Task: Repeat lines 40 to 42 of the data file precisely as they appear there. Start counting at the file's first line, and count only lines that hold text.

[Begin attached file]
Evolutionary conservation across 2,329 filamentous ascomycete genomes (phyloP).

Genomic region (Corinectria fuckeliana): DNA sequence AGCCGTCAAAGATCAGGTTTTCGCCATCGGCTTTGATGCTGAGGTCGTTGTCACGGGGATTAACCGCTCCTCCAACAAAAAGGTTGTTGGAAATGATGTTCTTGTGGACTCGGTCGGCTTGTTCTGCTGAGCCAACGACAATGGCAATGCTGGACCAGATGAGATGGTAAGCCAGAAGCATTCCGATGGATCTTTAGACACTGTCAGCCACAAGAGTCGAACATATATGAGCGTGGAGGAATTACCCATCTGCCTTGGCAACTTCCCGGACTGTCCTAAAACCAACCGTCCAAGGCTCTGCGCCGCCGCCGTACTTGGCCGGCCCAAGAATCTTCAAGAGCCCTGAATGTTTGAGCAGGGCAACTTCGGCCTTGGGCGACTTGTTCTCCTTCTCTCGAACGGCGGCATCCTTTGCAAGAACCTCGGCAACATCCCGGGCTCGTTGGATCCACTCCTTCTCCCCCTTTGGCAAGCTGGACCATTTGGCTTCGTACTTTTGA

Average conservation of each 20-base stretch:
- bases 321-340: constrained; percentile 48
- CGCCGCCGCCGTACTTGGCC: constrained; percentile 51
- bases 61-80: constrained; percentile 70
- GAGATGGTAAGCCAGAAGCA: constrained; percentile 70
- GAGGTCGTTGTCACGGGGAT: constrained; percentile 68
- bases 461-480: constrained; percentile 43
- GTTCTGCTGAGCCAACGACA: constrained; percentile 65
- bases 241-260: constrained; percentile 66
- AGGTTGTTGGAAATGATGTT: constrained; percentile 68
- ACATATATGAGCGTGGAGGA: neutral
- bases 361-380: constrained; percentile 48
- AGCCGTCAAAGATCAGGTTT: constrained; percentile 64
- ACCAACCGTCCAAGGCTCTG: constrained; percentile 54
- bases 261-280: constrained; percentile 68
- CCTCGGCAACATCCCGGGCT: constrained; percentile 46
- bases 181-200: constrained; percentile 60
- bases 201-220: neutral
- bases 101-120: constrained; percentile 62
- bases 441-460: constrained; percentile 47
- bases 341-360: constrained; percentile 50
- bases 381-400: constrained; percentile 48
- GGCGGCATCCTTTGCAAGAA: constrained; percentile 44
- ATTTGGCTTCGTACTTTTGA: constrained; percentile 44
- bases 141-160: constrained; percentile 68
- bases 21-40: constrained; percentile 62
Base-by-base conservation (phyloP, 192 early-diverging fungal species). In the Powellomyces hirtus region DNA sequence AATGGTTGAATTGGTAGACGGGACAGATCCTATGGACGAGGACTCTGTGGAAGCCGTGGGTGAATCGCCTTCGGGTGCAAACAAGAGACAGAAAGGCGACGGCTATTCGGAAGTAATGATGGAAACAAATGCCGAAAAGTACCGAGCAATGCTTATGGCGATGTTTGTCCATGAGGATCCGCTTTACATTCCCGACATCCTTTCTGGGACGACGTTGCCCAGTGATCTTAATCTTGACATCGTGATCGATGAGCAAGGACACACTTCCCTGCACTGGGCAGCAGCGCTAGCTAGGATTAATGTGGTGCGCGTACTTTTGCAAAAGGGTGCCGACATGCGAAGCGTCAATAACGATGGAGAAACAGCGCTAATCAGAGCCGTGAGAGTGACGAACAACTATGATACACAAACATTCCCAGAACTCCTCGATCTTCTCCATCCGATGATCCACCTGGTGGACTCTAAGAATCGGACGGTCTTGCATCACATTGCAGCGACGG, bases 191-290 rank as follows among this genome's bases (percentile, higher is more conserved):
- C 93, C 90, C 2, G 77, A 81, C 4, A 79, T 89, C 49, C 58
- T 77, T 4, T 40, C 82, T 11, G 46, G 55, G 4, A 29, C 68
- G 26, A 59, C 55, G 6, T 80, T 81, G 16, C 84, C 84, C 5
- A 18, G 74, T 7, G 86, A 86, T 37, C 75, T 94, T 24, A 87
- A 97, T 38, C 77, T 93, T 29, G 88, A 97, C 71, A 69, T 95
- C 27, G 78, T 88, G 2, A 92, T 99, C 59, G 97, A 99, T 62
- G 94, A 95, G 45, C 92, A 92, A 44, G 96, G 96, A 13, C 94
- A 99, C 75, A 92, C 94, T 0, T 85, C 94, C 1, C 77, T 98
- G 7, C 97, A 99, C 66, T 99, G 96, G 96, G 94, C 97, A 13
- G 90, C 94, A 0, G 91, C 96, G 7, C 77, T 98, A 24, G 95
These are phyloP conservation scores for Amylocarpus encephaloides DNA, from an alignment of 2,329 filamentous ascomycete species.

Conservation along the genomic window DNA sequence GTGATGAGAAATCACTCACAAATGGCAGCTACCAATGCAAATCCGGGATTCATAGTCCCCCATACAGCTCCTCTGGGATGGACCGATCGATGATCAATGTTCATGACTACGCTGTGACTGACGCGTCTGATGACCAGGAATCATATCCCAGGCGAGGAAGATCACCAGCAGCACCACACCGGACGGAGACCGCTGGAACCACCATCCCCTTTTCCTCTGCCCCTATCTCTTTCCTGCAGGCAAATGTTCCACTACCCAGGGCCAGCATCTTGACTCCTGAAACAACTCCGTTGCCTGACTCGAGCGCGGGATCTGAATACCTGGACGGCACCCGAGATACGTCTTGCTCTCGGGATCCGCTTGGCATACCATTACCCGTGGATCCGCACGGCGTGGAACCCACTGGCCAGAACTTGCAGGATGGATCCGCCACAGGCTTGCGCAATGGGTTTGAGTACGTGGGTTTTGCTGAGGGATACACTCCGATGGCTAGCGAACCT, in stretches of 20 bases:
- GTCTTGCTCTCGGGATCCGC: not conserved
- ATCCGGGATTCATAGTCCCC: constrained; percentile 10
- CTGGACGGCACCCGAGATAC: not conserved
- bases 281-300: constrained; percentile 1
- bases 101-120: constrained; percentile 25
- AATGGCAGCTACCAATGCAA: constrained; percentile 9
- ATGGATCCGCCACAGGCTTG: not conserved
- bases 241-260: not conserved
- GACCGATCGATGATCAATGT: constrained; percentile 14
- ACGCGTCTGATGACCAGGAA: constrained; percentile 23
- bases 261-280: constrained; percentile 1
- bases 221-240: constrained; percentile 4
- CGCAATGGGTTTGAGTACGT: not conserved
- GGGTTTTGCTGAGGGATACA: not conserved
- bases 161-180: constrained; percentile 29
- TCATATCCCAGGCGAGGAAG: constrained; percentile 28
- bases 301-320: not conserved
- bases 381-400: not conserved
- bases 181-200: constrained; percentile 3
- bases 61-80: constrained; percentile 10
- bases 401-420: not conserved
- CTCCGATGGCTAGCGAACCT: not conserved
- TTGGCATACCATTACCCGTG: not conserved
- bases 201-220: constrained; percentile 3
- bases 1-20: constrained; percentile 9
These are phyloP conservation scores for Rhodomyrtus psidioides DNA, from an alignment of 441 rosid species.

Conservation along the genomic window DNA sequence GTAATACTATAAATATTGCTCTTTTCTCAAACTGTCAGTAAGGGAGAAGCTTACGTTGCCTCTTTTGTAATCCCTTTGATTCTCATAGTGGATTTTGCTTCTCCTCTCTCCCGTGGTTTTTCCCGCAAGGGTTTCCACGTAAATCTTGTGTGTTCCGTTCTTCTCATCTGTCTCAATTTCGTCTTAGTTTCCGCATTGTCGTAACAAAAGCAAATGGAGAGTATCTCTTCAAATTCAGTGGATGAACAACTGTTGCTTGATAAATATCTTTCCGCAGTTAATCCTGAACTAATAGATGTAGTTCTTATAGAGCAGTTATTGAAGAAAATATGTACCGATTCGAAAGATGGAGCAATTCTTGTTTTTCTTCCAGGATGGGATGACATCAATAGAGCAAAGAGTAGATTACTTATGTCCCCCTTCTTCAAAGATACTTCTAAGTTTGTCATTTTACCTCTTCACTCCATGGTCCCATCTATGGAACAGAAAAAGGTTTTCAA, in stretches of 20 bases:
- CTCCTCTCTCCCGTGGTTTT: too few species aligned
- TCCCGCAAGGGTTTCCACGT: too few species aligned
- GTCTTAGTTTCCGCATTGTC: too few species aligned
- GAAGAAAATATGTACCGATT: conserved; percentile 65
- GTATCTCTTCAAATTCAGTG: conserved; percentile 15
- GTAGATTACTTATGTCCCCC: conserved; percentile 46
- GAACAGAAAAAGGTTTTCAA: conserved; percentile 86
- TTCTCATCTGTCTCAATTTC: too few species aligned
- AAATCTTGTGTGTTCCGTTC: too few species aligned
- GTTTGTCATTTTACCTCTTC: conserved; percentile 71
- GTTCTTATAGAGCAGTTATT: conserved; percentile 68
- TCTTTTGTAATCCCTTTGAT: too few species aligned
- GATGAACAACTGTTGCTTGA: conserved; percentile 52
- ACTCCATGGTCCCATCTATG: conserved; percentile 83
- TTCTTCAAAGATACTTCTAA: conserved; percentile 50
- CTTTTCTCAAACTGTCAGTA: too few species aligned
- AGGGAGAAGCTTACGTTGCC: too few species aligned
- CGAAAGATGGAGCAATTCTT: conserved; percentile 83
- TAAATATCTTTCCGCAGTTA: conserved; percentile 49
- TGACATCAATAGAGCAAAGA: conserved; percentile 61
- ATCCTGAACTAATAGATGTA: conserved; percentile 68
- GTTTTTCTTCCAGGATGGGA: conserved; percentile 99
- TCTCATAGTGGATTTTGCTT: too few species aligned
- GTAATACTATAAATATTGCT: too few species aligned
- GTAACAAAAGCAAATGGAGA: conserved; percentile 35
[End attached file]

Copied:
These are phyloP conservation scores for Amylocarpus encephaloides DNA, from an alignment of 2,329 filamentous ascomycete species.

Conservation along the genomic window DNA sequence GTGATGAGAAATCACTCACAAATGGCAGCTACCAATGCAAATCCGGGATTCATAGTCCCCCATACAGCTCCTCTGGGATGGACCGATCGATGATCAATGTTCATGACTACGCTGTGACTGACGCGTCTGATGACCAGGAATCATATCCCAGGCGAGGAAGATCACCAGCAGCACCACACCGGACGGAGACCGCTGGAACCACCATCCCCTTTTCCTCTGCCCCTATCTCTTTCCTGCAGGCAAATGTTCCACTACCCAGGGCCAGCATCTTGACTCCTGAAACAACTCCGTTGCCTGACTCGAGCGCGGGATCTGAATACCTGGACGGCACCCGAGATACGTCTTGCTCTCGGGATCCGCTTGGCATACCATTACCCGTGGATCCGCACGGCGTGGAACCCACTGGCCAGAACTTGCAGGATGGATCCGCCACAGGCTTGCGCAATGGGTTTGAGTACGTGGGTTTTGCTGAGGGATACACTCCGATGGCTAGCGAACCT, in stretches of 20 bases:
- GTCTTGCTCTCGGGATCCGC: not conserved